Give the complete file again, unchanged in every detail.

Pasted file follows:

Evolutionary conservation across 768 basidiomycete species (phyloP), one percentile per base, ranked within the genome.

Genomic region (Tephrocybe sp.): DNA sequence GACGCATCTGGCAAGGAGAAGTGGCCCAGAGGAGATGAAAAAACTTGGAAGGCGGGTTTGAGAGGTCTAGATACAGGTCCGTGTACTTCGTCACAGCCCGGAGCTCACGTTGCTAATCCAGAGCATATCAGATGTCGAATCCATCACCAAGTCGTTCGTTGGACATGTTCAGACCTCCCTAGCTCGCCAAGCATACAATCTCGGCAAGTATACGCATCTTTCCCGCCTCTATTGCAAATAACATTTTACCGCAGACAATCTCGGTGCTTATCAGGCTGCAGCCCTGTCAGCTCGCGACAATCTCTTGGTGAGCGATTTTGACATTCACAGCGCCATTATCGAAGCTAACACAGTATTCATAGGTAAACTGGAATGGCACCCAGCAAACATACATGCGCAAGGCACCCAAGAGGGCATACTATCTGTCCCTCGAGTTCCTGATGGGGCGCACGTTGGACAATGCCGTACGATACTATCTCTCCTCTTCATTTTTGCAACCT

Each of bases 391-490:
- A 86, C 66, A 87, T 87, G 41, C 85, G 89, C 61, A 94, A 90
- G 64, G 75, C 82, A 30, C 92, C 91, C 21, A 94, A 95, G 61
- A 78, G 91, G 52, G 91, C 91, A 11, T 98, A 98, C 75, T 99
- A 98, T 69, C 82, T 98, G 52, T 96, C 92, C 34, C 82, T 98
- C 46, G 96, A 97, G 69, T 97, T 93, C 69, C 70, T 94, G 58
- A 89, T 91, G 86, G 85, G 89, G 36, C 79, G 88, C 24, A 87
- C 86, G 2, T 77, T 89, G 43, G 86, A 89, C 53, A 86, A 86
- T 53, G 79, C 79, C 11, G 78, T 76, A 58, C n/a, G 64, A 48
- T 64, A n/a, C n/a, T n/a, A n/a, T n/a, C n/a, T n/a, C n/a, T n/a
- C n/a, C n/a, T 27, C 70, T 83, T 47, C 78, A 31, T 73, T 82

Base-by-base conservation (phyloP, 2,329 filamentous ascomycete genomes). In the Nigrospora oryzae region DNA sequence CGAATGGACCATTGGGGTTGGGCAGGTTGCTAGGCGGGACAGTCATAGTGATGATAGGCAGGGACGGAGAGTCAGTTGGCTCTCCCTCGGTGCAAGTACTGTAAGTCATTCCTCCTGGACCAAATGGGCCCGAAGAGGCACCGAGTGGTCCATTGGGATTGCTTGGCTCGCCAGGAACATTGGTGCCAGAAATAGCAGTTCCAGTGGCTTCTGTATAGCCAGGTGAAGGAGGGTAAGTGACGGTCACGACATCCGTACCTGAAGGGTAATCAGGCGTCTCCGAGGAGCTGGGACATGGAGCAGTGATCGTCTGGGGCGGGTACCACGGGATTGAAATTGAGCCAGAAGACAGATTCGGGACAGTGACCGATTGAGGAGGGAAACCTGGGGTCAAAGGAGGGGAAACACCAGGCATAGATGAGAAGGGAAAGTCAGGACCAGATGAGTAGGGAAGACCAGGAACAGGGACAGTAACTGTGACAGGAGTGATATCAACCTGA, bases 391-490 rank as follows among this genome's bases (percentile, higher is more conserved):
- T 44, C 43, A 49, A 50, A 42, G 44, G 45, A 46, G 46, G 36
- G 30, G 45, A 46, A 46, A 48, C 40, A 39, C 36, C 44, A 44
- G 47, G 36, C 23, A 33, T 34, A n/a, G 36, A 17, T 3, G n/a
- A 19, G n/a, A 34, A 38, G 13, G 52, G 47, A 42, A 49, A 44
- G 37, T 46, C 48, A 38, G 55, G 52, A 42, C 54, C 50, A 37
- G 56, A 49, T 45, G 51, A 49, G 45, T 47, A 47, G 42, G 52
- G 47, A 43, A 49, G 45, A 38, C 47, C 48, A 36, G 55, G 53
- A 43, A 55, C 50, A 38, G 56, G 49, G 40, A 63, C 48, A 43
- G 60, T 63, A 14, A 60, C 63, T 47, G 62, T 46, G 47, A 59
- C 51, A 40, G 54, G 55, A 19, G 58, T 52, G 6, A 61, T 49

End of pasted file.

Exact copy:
Evolutionary conservation across 768 basidiomycete species (phyloP), one percentile per base, ranked within the genome.

Genomic region (Tephrocybe sp.): DNA sequence GACGCATCTGGCAAGGAGAAGTGGCCCAGAGGAGATGAAAAAACTTGGAAGGCGGGTTTGAGAGGTCTAGATACAGGTCCGTGTACTTCGTCACAGCCCGGAGCTCACGTTGCTAATCCAGAGCATATCAGATGTCGAATCCATCACCAAGTCGTTCGTTGGACATGTTCAGACCTCCCTAGCTCGCCAAGCATACAATCTCGGCAAGTATACGCATCTTTCCCGCCTCTATTGCAAATAACATTTTACCGCAGACAATCTCGGTGCTTATCAGGCTGCAGCCCTGTCAGCTCGCGACAATCTCTTGGTGAGCGATTTTGACATTCACAGCGCCATTATCGAAGCTAACACAGTATTCATAGGTAAACTGGAATGGCACCCAGCAAACATACATGCGCAAGGCACCCAAGAGGGCATACTATCTGTCCCTCGAGTTCCTGATGGGGCGCACGTTGGACAATGCCGTACGATACTATCTCTCCTCTTCATTTTTGCAACCT

Each of bases 391-490:
- A 86, C 66, A 87, T 87, G 41, C 85, G 89, C 61, A 94, A 90
- G 64, G 75, C 82, A 30, C 92, C 91, C 21, A 94, A 95, G 61
- A 78, G 91, G 52, G 91, C 91, A 11, T 98, A 98, C 75, T 99
- A 98, T 69, C 82, T 98, G 52, T 96, C 92, C 34, C 82, T 98
- C 46, G 96, A 97, G 69, T 97, T 93, C 69, C 70, T 94, G 58
- A 89, T 91, G 86, G 85, G 89, G 36, C 79, G 88, C 24, A 87
- C 86, G 2, T 77, T 89, G 43, G 86, A 89, C 53, A 86, A 86
- T 53, G 79, C 79, C 11, G 78, T 76, A 58, C n/a, G 64, A 48
- T 64, A n/a, C n/a, T n/a, A n/a, T n/a, C n/a, T n/a, C n/a, T n/a
- C n/a, C n/a, T 27, C 70, T 83, T 47, C 78, A 31, T 73, T 82

Base-by-base conservation (phyloP, 2,329 filamentous ascomycete genomes). In the Nigrospora oryzae region DNA sequence CGAATGGACCATTGGGGTTGGGCAGGTTGCTAGGCGGGACAGTCATAGTGATGATAGGCAGGGACGGAGAGTCAGTTGGCTCTCCCTCGGTGCAAGTACTGTAAGTCATTCCTCCTGGACCAAATGGGCCCGAAGAGGCACCGAGTGGTCCATTGGGATTGCTTGGCTCGCCAGGAACATTGGTGCCAGAAATAGCAGTTCCAGTGGCTTCTGTATAGCCAGGTGAAGGAGGGTAAGTGACGGTCACGACATCCGTACCTGAAGGGTAATCAGGCGTCTCCGAGGAGCTGGGACATGGAGCAGTGATCGTCTGGGGCGGGTACCACGGGATTGAAATTGAGCCAGAAGACAGATTCGGGACAGTGACCGATTGAGGAGGGAAACCTGGGGTCAAAGGAGGGGAAACACCAGGCATAGATGAGAAGGGAAAGTCAGGACCAGATGAGTAGGGAAGACCAGGAACAGGGACAGTAACTGTGACAGGAGTGATATCAACCTGA, bases 391-490 rank as follows among this genome's bases (percentile, higher is more conserved):
- T 44, C 43, A 49, A 50, A 42, G 44, G 45, A 46, G 46, G 36
- G 30, G 45, A 46, A 46, A 48, C 40, A 39, C 36, C 44, A 44
- G 47, G 36, C 23, A 33, T 34, A n/a, G 36, A 17, T 3, G n/a
- A 19, G n/a, A 34, A 38, G 13, G 52, G 47, A 42, A 49, A 44
- G 37, T 46, C 48, A 38, G 55, G 52, A 42, C 54, C 50, A 37
- G 56, A 49, T 45, G 51, A 49, G 45, T 47, A 47, G 42, G 52
- G 47, A 43, A 49, G 45, A 38, C 47, C 48, A 36, G 55, G 53
- A 43, A 55, C 50, A 38, G 56, G 49, G 40, A 63, C 48, A 43
- G 60, T 63, A 14, A 60, C 63, T 47, G 62, T 46, G 47, A 59
- C 51, A 40, G 54, G 55, A 19, G 58, T 52, G 6, A 61, T 49